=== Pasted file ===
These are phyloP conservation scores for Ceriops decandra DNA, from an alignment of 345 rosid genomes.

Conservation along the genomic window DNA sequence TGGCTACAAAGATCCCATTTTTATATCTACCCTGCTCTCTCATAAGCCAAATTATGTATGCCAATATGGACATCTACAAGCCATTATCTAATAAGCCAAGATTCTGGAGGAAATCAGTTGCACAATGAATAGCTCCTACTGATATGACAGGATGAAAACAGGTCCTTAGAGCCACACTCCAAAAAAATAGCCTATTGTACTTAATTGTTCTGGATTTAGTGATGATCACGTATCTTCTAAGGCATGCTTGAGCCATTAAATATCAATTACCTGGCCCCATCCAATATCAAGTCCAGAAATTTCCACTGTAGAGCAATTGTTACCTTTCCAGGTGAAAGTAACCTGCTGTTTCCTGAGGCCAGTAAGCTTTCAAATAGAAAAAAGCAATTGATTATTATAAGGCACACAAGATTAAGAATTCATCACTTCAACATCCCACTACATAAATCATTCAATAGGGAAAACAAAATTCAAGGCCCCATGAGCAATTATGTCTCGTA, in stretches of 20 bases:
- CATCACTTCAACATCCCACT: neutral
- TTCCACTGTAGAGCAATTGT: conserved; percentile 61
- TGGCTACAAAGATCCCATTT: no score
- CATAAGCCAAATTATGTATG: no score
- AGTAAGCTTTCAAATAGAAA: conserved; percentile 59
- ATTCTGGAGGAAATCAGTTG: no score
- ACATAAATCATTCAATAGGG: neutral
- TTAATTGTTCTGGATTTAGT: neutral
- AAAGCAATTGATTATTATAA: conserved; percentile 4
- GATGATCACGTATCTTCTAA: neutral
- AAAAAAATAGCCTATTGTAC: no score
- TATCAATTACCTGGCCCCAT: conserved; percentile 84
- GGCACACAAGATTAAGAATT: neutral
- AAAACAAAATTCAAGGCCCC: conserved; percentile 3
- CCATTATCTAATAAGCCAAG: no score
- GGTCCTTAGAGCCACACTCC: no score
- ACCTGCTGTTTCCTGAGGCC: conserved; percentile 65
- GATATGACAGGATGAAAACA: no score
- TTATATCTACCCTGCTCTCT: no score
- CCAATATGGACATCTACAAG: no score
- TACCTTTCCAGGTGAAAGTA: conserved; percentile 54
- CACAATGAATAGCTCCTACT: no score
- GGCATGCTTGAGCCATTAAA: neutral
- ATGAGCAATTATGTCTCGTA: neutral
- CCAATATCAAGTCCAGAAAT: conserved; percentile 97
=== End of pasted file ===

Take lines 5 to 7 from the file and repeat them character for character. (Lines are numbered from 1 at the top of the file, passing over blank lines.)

- TGGCTACAAAGATCCCATTT: no score
- CATAAGCCAAATTATGTATG: no score
- AGTAAGCTTTCAAATAGAAA: conserved; percentile 59